SPOTLIGHT: A penny for the pandas

Posted in Feature, Spotlight, Visual Art

Whidbey Art Source editor

Local artist Anne Belov challenges anyone to look at baby pandas playing on a slide and to not get hooked on their radical cuteness.

Belov has been in love with pandas since around the time of the Beijing Olympics. She combined her childhood pastime of cartooning with that panda love and took the form to a new level. Now the professional painter and printmaker has turned her hobby as a comic strip doodler into serious strip-girl with a collection of panda cartoons titled, “Your Brain on Pandas: The Panda Chronicles.”

“The pandas entered my life in December of 2007; not through the cat door, but through a magazine article about pandas in China,” the artist said, remembering the start of her obsession.

“One thing led to another and soon I was spending WAY too much time watching panda videos, and suddenly the cartoon ideas started springing into my head, quite uninvited.”

In addition to a long career as a painter and printmaker, Belov has been drawing “Your Brain on Pandas,” for almost five years. These cartoons, she said, are not about your run-of-the-mill bamboo-munching pandas. Protagonist Bob T. Panda and his friends (including a cat with the excellent name of Mehitabel) compete in the Olympics, appear on talk shows, news programs and game shows, and have “Fezbook’ profiles.

Presently, a Kickstarter campaign is underway to help Belov reach her goal of raising $6,750 to enable her to publish a collection of the chronicles in book form.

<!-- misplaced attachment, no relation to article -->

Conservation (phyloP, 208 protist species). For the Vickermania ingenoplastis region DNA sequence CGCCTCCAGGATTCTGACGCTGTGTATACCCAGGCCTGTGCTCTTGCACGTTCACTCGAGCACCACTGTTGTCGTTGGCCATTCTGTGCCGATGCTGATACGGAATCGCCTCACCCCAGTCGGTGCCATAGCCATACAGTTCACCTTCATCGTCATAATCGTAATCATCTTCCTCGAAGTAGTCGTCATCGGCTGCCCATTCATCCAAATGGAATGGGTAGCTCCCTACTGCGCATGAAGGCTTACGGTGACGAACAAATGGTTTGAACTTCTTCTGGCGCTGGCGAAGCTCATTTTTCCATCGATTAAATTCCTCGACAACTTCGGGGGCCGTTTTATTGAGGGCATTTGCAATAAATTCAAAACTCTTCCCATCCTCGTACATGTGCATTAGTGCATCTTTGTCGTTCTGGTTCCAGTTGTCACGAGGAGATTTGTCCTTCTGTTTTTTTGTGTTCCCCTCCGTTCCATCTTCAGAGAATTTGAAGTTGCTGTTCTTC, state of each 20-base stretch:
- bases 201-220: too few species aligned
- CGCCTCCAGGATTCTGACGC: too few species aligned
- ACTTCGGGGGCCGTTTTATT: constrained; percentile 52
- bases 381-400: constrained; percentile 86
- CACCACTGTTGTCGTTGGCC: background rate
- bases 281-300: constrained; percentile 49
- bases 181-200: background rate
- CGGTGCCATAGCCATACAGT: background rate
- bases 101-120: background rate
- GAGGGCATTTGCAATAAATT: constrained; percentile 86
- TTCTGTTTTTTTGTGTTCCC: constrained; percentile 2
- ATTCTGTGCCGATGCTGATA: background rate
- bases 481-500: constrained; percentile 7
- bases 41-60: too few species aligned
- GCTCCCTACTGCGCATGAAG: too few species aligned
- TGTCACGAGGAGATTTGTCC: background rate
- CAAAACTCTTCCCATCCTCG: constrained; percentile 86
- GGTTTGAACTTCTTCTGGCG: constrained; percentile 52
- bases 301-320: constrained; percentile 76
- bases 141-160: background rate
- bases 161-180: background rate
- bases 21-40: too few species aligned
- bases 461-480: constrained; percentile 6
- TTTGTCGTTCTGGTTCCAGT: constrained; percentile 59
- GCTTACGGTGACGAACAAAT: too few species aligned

Bob T. and Mehitabel explain it all in Anne Belov’s cartoon.

Bob T. Panda has seen his share of stardom, thanks to the artist’s blog, “The Panda Chronicles, from the Institute of Contemporary Panda Satire” (note that it’s contemporary as opposed to ancient panda satire, which is totally different) and Facebook.

“I started my blog,, in February of 2009, because my friends got tired of me chasing them down the street with a stack of cartoons clenched in my fist yelling, ‘Tell me they’re funny!  Please!  Hey! Wait, you didn’t read the one about the panda kindergarten yet!’” Belov said.

The blog reached the desk of science and nature writer Henry Nicholls. In 2010, one of her cartoons appeared in his non-satirical book, “The Way of the Panda – The Curious History of China’s Most Political Animal.” 

“That helped my blog get a little more traffic,” Belov said.

But it was Facebook that really sent Bob T. Panda into the limelight.

“One of the really fascinating things is that the connections and friendships that have sprung up because of a mutual love of pandas,” Belov said of the Facebook folks who followed the adventures of Bob T.

“I didn’t know when I first started posting my cartoons on Facebook, if people who loved pandas would respond to the humor of my cartoons.  They loved them, and I think I can say that some real friendships have developed as we interact on Facebook, while watching panda toddlers on slides, pandas on horsies…oh…sorry,” she said, checking her unabashed panda love.

Fundraising to get the chronicles published has been on Belov’s to-do list for a while.

“I finally felt I was ready,” she said of getting the Kickstarter going.

Maybe now she’ll be able to clear up a few things about the Institute for Contemporary Panda Satire.

“People say to me, ‘I think you are making that up.’

Bob T. Panda keeps ‘em guessing.



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